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Nursing students get glimpse of border colonia environment (11/09/98)

Community health nursing students, their faculty and nurse practitioner faculty from The University of Texas Health Science Center at San Antonio visited the dirt floors, plank board walls and patchwork roofs of a border colonia Sept. 24-27 near Matamoros, Mexico. The faculty, from the Health Science Center's School of Nursing, plan to make the visits a regular feature of the undergraduate curriculum's community health nursing course.

Fourteen students in the course, four faculty including two nurse practitioners, and one student in the family nurse practitioner major of the graduate nursing program journeyed to Brownsville and Matamoros, where they performed physical, environmental and cultural assessments in the Cinco de Marzo (Fifth of March) colonia just inside Mexico. Faculty termed the visit the "Texas-Mexico Border Field Project."

"We studied the environment and its effect on health," said Linda Lopez, RN, assistant professor in the department of chronic nursing care. "The colonia has no running water, sanitation or electricity. The homes are made by squatters to the area—people who came looking for work, claimed pieces of land and built one-room dwellings."

Brownsville activist Domingo Garcia and Sister Susan Mica of the Benedictine order of nuns served as consultants for the visit to contact colonia leaders. An estimated 2,000 families have moved into the Cinco de Marzo colonia in the last four months, Lopez said, exacerbating every public health problem.

Students noted the following physical symptoms caused by lack of running water: gastrointestinal discomfort, nausea, vomiting, diarrhea and parasite infestation.

"We also assessed the effects of toxic waste," Lopez said. "In the community health class, we reviewed the literature on studies of anencephalic babies born in the area. We actually saw the environment in which some of that occurs."

The Benedictine nuns work for social justice in the maquiladoras, factories owned by U.S. and other interests but located just inside Mexico. "These are factories where waste often is not properly handled and where workers are paid about $4.50 to $5 a day," Lopez said.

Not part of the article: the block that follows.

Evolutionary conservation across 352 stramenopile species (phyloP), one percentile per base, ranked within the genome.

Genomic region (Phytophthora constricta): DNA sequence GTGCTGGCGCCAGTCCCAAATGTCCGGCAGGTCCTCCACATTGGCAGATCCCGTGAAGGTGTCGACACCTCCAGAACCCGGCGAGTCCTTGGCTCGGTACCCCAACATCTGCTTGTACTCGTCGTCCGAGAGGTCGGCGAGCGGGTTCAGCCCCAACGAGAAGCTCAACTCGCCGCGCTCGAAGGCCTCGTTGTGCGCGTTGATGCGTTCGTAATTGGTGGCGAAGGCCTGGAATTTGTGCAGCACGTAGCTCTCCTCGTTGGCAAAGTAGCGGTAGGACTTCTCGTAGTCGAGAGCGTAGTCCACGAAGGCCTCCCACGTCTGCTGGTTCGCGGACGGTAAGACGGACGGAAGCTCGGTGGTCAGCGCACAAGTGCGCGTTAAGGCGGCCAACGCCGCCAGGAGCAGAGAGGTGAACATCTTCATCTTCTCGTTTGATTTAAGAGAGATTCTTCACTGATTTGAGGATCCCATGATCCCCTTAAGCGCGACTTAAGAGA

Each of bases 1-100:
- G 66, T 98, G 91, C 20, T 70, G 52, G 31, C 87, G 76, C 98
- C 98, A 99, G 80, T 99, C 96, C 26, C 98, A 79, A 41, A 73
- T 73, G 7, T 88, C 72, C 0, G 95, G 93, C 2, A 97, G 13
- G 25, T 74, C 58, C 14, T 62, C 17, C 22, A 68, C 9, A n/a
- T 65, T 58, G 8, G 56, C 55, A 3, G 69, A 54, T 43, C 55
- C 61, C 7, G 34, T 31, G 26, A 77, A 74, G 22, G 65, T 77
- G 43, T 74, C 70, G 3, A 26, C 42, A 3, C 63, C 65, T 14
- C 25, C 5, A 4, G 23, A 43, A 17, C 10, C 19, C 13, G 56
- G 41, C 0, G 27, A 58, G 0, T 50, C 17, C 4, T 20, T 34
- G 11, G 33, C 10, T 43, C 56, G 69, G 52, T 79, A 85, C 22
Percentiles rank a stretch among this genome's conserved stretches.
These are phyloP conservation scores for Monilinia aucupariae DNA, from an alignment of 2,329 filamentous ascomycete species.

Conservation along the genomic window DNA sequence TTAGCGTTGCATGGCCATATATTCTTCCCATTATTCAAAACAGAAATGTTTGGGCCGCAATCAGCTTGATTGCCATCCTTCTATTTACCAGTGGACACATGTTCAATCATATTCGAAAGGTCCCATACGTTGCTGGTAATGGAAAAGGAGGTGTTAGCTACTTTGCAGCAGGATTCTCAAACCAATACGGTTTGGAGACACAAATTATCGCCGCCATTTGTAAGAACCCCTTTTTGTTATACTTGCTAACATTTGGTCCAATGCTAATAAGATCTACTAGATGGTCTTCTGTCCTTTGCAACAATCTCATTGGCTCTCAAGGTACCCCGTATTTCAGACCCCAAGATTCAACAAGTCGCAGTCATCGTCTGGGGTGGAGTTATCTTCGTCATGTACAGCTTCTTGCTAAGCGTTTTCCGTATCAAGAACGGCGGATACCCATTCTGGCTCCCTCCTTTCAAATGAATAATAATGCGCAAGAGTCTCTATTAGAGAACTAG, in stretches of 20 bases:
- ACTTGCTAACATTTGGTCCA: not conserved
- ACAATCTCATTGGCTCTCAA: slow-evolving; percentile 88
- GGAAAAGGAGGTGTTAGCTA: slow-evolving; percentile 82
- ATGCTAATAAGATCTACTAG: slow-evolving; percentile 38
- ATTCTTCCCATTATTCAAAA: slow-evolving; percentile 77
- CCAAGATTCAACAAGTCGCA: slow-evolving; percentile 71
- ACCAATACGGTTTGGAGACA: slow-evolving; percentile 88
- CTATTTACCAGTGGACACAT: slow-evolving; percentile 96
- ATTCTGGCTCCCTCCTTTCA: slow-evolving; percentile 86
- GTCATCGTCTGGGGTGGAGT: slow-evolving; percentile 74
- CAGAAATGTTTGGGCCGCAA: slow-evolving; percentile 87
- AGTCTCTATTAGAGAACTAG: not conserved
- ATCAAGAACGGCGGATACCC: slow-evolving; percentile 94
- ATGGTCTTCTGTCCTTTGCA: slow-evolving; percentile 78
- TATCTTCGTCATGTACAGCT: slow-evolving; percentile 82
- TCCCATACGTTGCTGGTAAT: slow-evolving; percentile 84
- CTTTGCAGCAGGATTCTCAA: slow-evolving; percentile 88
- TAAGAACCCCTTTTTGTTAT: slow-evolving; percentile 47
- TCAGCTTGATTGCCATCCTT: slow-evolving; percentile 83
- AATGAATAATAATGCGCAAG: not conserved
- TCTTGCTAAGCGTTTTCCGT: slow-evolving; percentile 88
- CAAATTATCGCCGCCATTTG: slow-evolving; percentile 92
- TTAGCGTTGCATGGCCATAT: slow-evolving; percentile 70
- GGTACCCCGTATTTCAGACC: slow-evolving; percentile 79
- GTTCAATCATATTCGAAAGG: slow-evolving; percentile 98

Open waste dumps have created "horrific living conditions only two miles into Mexico," she said. "Many of the maquiladora workers have not been trained in the proper way to dump toxic waste, and the waste makes its way to the drinking water in Matamoros. The factories also burn plastics, releasing toxic waste into the air. Smoke has been known to drift into the Brownsville area.

"Some think that problems across the border don't concern us," she continued. "But air and water know no boundaries, and the only things separating the colonia from us are a river and a bridge. The colonia's problems affect us as well."

Despite the conditions, colonia residents have banded to form an organized living structure that reveals their strength, resourcefulness and resilience, she noted.

The School of Nursing group was joined on the tour by Mexican doctors who introduced the students to surprising facets of the Mexican health system, including the fact that along the border prescriptions are not needed to acquire many medications.

Faculty making the trip were Lopez; Rachel Rodriguez, PhD, assistant professor of chronic nursing care; Diane Lesch, MSN, assistant professor of family nursing care; and Judith Longworth, PhD, assistant professor of family nursing care.

"We hope to make this an ongoing project," Lopez said.

Contact: Will Sansom